By: Veronica Ashenhurst
Bulwark: To Jane Eyre
My walls, brick and plaster, stand pitiless.
So, I covet the far horizon, as did
Rochester’s wife, groaning in her windowless
Third-story room. But my infirm hips
And legs can’t take me anywhere, only
Muddling across the still hall, far from
That turquoise line of beckoning, where sky
And earth embrace. I’m scared the arctic tern
Caged in my ribs will break its wings over
A view it cannot see, while walls close in.
Still, here’s Jane Eyre, hardback. Heroine,
I search your thoughts and fire and self-respect.
I’ll read until the ceiling floats; we will
Mutiny against fate today, and soar.
Yearning had become a foreign tongue
Recalled in crumbs. Want, at dawn, of another’s
Warmth, pulse, while I turned over, playing dead.
The light bent, then, clandestine. Air spoke
Through the window screen, brushed my ankles,
Caressed my scar— “Who are you?” asked the wind.
“I am breath, like you,” I said, in the blank,
Sunlit space between pallor and flush,
Sickness and forgetting, where the coiled
Helix of a bloom could finally unfurl.
Breeze that never saw my cane, its azure
Voice lingering, then away to places
I will one day go in dreams—to the
Elephant-skinned oak, to stars like open hands.
Dreams and the Hyena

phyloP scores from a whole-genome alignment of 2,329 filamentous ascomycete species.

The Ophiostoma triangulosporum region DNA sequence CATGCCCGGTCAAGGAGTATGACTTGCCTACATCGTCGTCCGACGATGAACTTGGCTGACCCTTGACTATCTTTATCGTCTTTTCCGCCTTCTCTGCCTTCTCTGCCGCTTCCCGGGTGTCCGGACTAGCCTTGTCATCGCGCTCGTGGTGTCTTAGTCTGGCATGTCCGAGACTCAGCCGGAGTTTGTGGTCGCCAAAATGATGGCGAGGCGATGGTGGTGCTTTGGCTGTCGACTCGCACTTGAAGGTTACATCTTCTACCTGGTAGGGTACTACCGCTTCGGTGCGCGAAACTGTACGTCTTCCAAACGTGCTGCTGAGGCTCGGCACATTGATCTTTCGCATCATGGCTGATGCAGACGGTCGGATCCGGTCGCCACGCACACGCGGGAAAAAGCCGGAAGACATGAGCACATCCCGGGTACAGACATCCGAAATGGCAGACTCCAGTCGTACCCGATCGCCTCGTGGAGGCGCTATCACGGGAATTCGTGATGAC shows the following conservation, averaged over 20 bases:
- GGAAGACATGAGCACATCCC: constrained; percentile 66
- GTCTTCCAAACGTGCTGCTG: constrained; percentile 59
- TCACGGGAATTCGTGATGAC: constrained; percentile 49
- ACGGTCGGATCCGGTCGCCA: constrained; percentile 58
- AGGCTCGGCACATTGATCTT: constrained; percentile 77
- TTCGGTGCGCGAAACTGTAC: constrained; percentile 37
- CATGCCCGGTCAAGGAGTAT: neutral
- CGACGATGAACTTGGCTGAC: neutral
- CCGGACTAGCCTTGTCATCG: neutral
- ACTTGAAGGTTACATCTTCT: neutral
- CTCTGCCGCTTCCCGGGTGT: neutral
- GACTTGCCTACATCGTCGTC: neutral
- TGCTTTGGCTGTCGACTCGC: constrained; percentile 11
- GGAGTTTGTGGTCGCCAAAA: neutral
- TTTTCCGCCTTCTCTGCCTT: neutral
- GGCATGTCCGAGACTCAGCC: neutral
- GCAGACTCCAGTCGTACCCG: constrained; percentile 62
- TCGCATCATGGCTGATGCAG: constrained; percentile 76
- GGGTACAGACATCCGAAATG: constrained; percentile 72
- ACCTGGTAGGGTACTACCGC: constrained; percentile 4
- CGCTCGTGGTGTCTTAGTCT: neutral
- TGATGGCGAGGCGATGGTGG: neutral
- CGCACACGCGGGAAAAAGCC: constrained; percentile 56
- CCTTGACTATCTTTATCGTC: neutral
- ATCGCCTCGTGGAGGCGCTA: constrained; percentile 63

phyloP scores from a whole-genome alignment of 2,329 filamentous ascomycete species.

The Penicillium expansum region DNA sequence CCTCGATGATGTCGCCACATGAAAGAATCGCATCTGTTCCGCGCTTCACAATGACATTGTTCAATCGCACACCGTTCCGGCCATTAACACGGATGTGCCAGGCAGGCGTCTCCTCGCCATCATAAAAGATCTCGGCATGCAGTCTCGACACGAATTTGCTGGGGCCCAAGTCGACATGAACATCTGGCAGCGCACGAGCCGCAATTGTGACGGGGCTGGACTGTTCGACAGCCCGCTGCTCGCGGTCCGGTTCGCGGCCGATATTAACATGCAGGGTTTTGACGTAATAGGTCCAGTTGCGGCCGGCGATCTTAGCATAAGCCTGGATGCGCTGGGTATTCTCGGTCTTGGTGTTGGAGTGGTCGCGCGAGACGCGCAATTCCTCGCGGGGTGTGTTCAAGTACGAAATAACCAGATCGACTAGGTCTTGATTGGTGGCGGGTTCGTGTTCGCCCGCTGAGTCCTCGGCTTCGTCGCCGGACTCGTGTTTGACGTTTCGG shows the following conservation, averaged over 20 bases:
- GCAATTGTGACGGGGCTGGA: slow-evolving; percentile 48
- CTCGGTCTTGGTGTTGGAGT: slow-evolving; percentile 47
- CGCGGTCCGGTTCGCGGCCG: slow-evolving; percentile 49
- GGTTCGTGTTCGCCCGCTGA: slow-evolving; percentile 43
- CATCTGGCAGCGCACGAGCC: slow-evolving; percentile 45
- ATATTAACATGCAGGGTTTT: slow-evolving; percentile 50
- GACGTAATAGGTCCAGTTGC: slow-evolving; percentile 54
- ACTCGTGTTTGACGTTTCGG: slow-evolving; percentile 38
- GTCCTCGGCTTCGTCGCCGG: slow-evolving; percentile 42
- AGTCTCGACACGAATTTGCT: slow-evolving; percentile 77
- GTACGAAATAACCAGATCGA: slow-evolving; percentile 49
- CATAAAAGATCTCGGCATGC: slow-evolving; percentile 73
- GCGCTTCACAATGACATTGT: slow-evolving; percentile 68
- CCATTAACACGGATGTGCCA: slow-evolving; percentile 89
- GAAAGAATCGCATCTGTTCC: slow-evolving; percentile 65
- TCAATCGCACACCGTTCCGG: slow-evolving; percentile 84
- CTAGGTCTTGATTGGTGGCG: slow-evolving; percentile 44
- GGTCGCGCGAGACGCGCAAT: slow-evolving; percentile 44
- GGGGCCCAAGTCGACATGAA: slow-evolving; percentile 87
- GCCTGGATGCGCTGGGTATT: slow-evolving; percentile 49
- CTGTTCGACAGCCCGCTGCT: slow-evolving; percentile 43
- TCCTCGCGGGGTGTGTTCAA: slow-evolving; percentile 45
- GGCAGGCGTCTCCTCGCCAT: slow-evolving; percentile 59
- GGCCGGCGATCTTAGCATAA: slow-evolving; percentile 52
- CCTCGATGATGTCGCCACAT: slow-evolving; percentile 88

–for S.M., in friendship
In youth, you and I were long-legged antelope:
Soaring springbok, eyes starred with prospect,
While bronze butterflies shone among our herd.
Sure that we belonged, we stotted—backs arched,
Nimble, and danced two meters through the air.
We ate flowers, grew dreams. The world was ours.
Then hyena singled us from the herd.
We ran, were mauled by those bone-cracking
Teeth, and swift illness dragged us from our peers—
Thinking we had died; you and I, newly cold.
Yet we live, but apart from others, clawed,
Limbs stiff, disjointed bearing. So, when you
Celebrate a milestone, I think of how
Fragments, once whole, once winged, still gleam.
Veronica Ashenhurst has published poems in Breath and Shadow, Uppagus, and Wordgathering. She is a member of the Law Society of Ontario, in Canada, and her articles on legal education have appeared in the Dalhousie Law Journal, the Ottawa Law Review, and the Canadian Legal Education Annual Review. She lives with severe Myalgic Encephalomyelitis/Chronic Fatigue Syndrome (ME/CFS).
Oh, my goodness, what extraordinary poetry! Absolutely, breathtaking.
These are heartbreakingly beautiful poems.